How not to run a Pakistani Students Association at an American college

Your organisation will have the rishta-seekers, aunties and uncles and the controversy starters. These are your assets

Nabeel Chohan June 13, 2013
Thanks to globalisation and a constant influx of immigrants and international students, all major colleges in America now have a Pakistani Student Association (PSA).

Running a PSA is a unique, enthralling experience and is known to be a great remedy for a drama-free college life. Whether you are in Pakistan wondering what life is like abroad, or a Pakistani about to attend an American college, here is your short guide on how NOT to run a PSA at an American college.

1. Do not ignore the rishta prospects

Most of the people in your organisation are not in for the love of Pakistan or its culture. All they really want is to have a good time with people who they think have the potential of moving beyond the ‘friend zone’. This is your biggest demographic. Do not make the fatal mistake of ignoring this group! Make sure you have enough social events planned out so that everyone in the organisation has a fair shot at everyone else.

2. Do not ignore the religion

If you think you can run a Pakistani student organisation by ignoring religion, boy, are you mistaken. Make sure you plan around all the ‘religious’ activities going on around you. In fact, as often as you can, incorporate small words such as ‘Mashallah’ and ‘Alhamdulillah’ at the end of your sentences so people make no assumptions about your religiosity. Also, try never to apply some eccentric secularist theory to your organisation; chances are you will turn away another key demographic.

3. Do not ignore the uncles

The uncles and aunties are among your organisation’s greatest assets. They may not be the most ideal members and would most definitely scare people off, but these are the people you will turn to when you need those clothes for fashion shows, that food for your major event or all those decoction items no one seems to have. Make sure not to ignore them and, ideally every once in a while, plan a chai night with some poetry for a nice, warm desi touch.

4. Do not ignore controversy

Contrary to what you may think, controversy attracts. After a long hard day of classes most people just want a nice place where they can come and gossip about people they know. Your organisation can serve as a perfect platform for this expression.

Do not shy away from controversy; in fact, embrace it and wear it like a guard of honour. Remember, in your organisation ignoring the controversy is the only true controversy and make sure you never ever fall for it.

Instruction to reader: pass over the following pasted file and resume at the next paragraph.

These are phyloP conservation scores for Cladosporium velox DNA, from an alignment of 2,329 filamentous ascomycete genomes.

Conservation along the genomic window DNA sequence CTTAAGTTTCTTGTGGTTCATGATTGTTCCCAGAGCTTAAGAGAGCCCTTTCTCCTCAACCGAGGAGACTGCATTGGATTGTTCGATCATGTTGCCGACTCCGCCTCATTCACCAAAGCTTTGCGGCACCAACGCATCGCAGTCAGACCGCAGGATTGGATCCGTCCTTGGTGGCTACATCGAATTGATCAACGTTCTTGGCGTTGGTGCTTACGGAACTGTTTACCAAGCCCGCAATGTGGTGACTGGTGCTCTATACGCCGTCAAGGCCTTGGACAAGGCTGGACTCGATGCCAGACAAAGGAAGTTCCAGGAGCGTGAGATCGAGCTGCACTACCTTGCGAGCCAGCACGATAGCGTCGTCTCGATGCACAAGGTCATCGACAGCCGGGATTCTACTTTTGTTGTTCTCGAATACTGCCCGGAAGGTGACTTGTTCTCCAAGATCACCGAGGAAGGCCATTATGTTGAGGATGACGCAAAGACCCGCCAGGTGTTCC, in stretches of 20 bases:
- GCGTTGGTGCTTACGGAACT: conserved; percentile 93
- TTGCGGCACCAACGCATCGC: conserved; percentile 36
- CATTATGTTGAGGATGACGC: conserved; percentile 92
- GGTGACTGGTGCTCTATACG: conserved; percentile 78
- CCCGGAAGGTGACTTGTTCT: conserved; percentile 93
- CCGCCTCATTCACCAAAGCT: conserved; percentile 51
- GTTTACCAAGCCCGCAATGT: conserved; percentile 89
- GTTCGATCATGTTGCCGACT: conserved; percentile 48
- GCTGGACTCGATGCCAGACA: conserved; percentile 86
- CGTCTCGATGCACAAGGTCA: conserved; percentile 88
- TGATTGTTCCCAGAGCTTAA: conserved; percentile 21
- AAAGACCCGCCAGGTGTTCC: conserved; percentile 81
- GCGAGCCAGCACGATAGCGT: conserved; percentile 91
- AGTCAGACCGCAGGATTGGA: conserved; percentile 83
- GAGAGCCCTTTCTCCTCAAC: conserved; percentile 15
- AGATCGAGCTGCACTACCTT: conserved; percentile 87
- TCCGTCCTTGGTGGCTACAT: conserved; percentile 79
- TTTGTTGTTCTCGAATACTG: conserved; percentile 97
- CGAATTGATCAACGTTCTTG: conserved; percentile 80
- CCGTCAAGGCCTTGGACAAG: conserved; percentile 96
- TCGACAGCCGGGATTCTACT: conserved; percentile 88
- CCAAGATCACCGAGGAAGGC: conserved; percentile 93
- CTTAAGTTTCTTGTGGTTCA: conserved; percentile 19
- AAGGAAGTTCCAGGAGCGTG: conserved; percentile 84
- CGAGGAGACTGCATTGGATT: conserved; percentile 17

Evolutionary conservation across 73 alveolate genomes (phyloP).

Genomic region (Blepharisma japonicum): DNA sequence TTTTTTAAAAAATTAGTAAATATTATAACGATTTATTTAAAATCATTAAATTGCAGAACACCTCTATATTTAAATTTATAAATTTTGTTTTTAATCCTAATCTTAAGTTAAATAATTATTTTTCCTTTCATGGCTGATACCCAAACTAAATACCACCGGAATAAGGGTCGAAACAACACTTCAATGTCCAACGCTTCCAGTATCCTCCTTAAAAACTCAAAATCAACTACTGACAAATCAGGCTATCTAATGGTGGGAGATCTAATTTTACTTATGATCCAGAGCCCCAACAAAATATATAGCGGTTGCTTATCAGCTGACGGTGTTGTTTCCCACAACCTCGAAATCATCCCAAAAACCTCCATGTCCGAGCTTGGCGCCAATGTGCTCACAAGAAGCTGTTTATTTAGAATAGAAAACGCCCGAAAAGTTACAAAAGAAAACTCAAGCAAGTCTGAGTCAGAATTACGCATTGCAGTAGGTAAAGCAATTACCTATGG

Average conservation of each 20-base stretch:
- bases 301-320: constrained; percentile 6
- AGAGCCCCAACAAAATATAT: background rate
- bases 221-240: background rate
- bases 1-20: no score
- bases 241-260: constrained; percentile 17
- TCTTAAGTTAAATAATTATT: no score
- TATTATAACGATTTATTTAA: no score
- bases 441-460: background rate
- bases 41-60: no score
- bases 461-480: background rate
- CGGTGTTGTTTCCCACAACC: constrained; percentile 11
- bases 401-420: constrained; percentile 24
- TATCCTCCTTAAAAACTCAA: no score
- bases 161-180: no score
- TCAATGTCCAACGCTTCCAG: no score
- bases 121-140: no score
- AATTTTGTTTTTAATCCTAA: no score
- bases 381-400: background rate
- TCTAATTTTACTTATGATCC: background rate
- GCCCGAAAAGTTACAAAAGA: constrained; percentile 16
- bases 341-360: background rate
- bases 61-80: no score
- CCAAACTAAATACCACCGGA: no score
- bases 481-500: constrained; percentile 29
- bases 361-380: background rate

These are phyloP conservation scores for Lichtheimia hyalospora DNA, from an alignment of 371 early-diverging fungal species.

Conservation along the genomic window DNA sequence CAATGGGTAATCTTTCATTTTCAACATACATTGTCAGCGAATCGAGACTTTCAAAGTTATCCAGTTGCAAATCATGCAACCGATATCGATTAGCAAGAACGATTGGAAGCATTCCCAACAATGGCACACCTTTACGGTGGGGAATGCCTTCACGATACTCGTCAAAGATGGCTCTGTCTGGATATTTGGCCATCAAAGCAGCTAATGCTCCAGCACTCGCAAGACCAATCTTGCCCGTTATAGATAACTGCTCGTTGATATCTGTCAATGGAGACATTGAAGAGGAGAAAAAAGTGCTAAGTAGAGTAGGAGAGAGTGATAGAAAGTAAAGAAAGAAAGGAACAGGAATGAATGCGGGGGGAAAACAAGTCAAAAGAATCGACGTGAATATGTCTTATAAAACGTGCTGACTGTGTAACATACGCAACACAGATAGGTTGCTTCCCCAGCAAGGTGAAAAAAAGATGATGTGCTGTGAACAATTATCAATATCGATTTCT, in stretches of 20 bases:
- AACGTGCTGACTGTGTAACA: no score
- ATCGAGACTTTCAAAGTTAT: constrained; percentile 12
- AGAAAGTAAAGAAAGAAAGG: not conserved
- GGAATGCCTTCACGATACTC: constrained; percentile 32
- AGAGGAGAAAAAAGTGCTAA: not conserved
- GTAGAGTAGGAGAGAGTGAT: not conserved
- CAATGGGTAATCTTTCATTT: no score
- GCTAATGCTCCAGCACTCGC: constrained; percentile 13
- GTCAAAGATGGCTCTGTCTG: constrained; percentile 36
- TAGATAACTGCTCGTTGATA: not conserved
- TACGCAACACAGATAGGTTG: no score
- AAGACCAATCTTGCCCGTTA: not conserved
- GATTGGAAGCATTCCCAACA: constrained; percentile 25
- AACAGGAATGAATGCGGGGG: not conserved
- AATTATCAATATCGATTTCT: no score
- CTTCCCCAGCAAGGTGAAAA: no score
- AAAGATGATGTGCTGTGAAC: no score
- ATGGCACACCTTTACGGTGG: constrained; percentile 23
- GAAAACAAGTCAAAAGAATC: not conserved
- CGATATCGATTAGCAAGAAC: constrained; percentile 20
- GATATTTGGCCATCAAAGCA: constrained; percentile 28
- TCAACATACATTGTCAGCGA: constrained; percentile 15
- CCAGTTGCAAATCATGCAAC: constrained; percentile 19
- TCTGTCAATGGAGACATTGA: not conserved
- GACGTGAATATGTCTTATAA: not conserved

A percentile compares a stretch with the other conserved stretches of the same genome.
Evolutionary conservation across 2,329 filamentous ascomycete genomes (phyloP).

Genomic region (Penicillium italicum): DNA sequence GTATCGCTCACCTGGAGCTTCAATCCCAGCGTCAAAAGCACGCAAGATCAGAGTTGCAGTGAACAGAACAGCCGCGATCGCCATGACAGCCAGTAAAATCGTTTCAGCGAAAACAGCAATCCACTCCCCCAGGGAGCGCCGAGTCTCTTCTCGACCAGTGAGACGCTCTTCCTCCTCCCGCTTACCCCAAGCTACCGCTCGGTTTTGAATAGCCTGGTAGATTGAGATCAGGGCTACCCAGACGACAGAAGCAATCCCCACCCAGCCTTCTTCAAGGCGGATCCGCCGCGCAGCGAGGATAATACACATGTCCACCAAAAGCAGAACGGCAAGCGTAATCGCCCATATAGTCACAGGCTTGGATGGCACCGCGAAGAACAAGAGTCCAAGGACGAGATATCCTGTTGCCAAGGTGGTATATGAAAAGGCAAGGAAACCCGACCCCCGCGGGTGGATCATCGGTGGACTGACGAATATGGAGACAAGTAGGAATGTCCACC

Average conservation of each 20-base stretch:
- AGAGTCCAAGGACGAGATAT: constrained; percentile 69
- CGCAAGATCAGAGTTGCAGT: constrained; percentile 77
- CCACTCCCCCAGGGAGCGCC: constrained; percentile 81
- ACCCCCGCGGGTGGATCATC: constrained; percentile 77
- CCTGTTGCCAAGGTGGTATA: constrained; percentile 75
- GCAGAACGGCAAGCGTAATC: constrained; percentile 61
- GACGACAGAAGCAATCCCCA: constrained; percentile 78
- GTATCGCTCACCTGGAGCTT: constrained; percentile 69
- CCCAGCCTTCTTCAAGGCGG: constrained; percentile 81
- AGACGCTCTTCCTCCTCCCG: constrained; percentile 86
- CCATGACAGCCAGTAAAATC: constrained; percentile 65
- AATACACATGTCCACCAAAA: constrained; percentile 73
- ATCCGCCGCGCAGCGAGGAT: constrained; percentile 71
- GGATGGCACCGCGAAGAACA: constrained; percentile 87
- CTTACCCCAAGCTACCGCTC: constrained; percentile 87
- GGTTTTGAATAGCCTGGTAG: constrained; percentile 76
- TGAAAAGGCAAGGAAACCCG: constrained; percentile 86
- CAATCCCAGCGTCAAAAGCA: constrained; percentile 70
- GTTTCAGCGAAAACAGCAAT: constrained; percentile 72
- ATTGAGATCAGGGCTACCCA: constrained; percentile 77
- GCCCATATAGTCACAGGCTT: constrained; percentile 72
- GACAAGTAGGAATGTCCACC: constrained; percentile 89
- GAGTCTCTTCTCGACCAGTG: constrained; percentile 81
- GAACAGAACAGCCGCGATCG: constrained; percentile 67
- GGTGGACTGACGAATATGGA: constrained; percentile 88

5. Try not to be politically correct

To successfully run your organisation, it’s important to take stances that will attract people. Don’t get fixated on some antiquated moral argument and say what you have to say to whomever you have to say.

Don’t be afraid to overstate facts about yourself, your organisation or your country. It’s okay to claim that Pakistan is better off than India in almost all disciplines. You may want to, every once in a while, reiterate that T20 cricket is the only cricket that matters and India’s World Cup win means nothing. Remember, it’s all about marketing.

6. Delegate duties

Your twenty-old-year experience with your culture should teach you that Pakistanis haven’t gotten their heads around the concept of division of labour and delegation of duties. In your organisation, these words are used to describe the minimum amount of effort needed to get by without being yelled at, so be sure to avoid them altogether. In contrast, make sure when you hand out responsibilities, you do so in the most general terms, so you have all your bases covered should a dispute (which it still most definitely will) arise.

7. Do not invest personal money

Since most of the people in your organisation are going to be pre-med or engineering students, you, like most people, would have no idea how to manage your organisation’s finances. So remember, no matter what happens, do not put your personal money into the organisation in the hopes that it will repay you. It will almost never happen and will only result in inaccurate monthly budgets for the rest of your semester.

Bringing out your inner desi is key to handling a PSA.

Eventually, you’ll find that it is no different than being a part of a large joint family system.

Best of luck with it!

Follow Nabeel on Twitter @nabeel_chohan
WRITTEN BY:
Nabeel Chohan The author is a young urban professional based out of Washington DC who likes to read, write and talk about politics, religion and the intersection of the two. He tweets @nabeel_chohan (https://twitter.com/Nabeel_Chohan)
The views expressed by the writer and the reader comments do not necassarily reflect the views and policies of the Express Tribune.

COMMENTS (28)

Nasir Hamid | 7 years ago | Reply I ran a PSA or Paksoc as it is called in the UK and to be honest it was one of the best things about my college life. I loved bringing all the Pakistanis together on a single platform to have fun. I think its important to create a balance between socialising with Pakistanis and with Americans/British people wherever you are staying. However to be honest in most cases I have seen most nationalities whether they are Pakistani, Indian, Chinese, Russian. Most of them end up hanging out with people from their own nationality. Its all about comfort level I guess but as I said its important to find tht balance.
Y | 7 years ago | Reply Don't join the psa. Join the red cross group. Or amnesty international. These options are open to you. These groups will invite you in and you will get to actually help people and make a difference. mix with people. All too often people don't mix and then complain that they are treated as foreigners
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